Anne Howarth Redlus '69 is now into her "second and third careers" after leaving teaching as a speech pathologist in public schools. She's currently serving as second vice president of the New Jersey State Federation of Women's Clubs and as a puppy raiser for Canine Companions for Independence.
"In spring 2002 I nominated CCI to be a principal project of the 300 women's clubs that belong to the NJSFWC," she tells us. "I made a deal with the head of the organization that if CCI became the project, I'd be a puppy raiser."
Well, it did become the primary two-year project of the clubs, and Anne did become a puppy raiser. The women's clubs raised $198,000 for CCI during the two years they concentrated on the organization as a primary focus.
Anne trained a black Labrador retriever, Ripley, from July 2002 to November 2003 before sending him for three months of intensive advanced training to become an assistance or companion dog. During that time she taught Ripley about 30 commands and brought him pretty much everywhere she went.
CCI dogs are intended as companions and aides to people with physical disabilities -- people with multiple sclerosis, cerebral palsy, spinal cord injuries. "They are so well trained," Anne says, "that they can actually help pull or push a wheelchair. They can bring the phone, pick up dropped items, do bank or store transactions, even take clothes out of the dryer. And they can act as an icebreaker, especially for children. People don't approach children in wheelchairs as often as they should. But the dog helps. Plus there's the unconditional love only a dog can give."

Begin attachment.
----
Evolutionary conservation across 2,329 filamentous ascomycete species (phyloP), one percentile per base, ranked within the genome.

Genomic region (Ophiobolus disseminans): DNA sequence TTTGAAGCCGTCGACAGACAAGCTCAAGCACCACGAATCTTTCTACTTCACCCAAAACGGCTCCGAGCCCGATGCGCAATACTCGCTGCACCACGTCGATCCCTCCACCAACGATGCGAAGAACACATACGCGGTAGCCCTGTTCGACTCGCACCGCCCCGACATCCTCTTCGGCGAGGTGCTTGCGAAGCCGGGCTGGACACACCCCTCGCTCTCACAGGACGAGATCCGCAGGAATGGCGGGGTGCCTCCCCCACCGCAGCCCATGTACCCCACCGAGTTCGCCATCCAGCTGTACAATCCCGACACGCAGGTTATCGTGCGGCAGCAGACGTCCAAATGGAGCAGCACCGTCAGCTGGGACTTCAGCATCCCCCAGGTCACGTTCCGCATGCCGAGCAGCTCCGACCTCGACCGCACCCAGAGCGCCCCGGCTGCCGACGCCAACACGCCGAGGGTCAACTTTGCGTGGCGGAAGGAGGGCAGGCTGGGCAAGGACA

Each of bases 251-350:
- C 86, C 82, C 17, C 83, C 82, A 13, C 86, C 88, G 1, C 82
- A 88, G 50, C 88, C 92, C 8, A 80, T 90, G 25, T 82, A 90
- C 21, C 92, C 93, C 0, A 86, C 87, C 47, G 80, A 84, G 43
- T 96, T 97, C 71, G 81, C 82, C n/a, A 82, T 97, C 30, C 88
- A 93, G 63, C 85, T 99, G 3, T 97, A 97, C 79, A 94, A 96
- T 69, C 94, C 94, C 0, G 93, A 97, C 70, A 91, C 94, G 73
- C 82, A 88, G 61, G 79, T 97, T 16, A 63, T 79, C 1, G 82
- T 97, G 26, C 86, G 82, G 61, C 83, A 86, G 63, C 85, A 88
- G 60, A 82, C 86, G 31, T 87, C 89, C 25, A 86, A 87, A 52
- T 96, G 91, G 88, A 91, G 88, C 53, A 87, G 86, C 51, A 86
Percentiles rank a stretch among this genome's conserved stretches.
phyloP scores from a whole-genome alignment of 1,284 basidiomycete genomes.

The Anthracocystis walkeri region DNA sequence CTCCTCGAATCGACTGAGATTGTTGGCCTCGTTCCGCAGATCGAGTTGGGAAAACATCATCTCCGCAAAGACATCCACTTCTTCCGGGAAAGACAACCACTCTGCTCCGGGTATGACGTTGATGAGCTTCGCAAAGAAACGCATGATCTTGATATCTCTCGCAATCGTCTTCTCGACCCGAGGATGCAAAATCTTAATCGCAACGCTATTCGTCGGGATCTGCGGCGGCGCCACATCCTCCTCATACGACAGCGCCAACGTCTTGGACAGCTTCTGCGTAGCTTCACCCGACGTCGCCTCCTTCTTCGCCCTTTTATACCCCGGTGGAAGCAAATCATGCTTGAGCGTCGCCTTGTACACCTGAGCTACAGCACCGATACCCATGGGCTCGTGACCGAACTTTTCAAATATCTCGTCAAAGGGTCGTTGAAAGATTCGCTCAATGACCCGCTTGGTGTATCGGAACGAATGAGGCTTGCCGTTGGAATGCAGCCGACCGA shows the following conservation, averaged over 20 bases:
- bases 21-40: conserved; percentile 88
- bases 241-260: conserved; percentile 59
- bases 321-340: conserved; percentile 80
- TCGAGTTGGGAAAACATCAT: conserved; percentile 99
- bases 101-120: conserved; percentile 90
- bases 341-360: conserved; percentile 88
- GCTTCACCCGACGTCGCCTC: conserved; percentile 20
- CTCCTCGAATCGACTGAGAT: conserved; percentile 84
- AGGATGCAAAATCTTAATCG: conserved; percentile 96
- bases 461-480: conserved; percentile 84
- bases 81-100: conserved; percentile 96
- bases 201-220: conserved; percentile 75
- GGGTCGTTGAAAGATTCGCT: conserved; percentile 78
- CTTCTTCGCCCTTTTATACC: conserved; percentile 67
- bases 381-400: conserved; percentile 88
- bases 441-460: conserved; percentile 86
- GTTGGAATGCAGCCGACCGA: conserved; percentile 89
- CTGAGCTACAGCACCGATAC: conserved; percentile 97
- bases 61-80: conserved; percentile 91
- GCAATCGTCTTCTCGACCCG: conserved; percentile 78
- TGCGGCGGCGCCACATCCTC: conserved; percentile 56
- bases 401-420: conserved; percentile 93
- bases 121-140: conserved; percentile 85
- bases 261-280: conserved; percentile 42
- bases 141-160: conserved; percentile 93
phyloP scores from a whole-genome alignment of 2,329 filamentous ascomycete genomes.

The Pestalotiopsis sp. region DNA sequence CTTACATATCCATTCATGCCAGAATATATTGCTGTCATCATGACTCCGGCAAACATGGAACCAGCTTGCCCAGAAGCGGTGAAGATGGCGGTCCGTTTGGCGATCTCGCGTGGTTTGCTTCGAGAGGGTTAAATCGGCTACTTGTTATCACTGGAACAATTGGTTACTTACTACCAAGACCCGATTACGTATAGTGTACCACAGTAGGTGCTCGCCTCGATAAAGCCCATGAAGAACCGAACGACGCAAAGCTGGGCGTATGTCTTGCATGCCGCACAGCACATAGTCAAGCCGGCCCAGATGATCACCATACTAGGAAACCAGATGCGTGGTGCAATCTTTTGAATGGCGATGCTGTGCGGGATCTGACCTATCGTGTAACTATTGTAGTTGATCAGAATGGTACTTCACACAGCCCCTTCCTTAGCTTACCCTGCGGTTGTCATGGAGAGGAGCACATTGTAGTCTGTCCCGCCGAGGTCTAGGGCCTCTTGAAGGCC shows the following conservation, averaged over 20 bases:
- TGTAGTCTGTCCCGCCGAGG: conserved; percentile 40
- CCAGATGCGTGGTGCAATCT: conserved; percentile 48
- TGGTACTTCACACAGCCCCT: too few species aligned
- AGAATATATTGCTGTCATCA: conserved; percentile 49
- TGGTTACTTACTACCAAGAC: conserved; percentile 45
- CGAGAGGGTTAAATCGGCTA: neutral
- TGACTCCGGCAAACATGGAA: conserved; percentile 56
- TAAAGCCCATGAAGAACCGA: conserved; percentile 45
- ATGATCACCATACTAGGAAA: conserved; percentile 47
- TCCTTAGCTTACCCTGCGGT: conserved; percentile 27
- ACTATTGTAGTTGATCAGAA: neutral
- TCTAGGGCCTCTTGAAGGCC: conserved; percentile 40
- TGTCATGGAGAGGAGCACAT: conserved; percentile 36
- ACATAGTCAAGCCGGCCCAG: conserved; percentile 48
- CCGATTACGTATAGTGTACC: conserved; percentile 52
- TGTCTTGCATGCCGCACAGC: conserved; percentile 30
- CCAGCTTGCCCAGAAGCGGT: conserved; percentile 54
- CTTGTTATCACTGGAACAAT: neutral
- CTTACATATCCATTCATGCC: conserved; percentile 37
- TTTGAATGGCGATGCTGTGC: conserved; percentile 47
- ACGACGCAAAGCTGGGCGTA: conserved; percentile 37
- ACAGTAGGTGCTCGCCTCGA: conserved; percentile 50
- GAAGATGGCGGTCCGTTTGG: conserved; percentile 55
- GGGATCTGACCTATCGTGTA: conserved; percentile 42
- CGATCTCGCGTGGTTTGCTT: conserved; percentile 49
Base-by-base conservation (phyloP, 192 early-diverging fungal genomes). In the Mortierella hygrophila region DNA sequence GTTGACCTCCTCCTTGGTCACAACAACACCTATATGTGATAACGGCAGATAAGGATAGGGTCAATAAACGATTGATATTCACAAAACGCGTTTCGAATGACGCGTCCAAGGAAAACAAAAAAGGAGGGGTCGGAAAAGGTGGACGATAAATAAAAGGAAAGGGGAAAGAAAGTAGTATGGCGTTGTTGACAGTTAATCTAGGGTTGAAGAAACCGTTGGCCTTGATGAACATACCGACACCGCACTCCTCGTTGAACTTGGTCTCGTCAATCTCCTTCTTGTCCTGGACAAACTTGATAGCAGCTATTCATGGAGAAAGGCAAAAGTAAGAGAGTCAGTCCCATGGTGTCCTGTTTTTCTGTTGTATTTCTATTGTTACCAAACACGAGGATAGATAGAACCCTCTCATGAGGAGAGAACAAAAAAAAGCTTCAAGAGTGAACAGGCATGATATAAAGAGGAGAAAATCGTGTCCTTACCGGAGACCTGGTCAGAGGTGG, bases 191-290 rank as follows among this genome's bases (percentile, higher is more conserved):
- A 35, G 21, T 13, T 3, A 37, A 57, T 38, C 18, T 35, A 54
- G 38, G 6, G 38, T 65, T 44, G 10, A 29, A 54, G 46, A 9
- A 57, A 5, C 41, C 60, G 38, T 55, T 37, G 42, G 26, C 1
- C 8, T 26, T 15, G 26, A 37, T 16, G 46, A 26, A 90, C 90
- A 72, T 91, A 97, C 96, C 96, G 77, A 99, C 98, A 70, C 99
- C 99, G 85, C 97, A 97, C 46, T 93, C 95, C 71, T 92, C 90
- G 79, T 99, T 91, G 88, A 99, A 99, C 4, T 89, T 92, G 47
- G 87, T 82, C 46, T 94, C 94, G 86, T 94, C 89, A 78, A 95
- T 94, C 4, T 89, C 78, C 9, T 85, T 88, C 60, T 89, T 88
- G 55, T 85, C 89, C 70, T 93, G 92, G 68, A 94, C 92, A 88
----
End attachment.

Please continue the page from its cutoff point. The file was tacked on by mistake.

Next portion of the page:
On the day Anne gave Ripley up, she picked up Geiger II, a yellow lab puppy that she'll have until he's about 21 months old. Three months after she began training Geiger, Ripley returned. He didn't cut it as a companion dog. "Only about 35 percent of the dogs actually make it to be companion dogs," she says. "They have to be unbelievably patient and calm. Ripley is a little energetic." Is she disappointed? "A little. I hope Geiger makes it as a companion dog. But Ripley is still a great pet."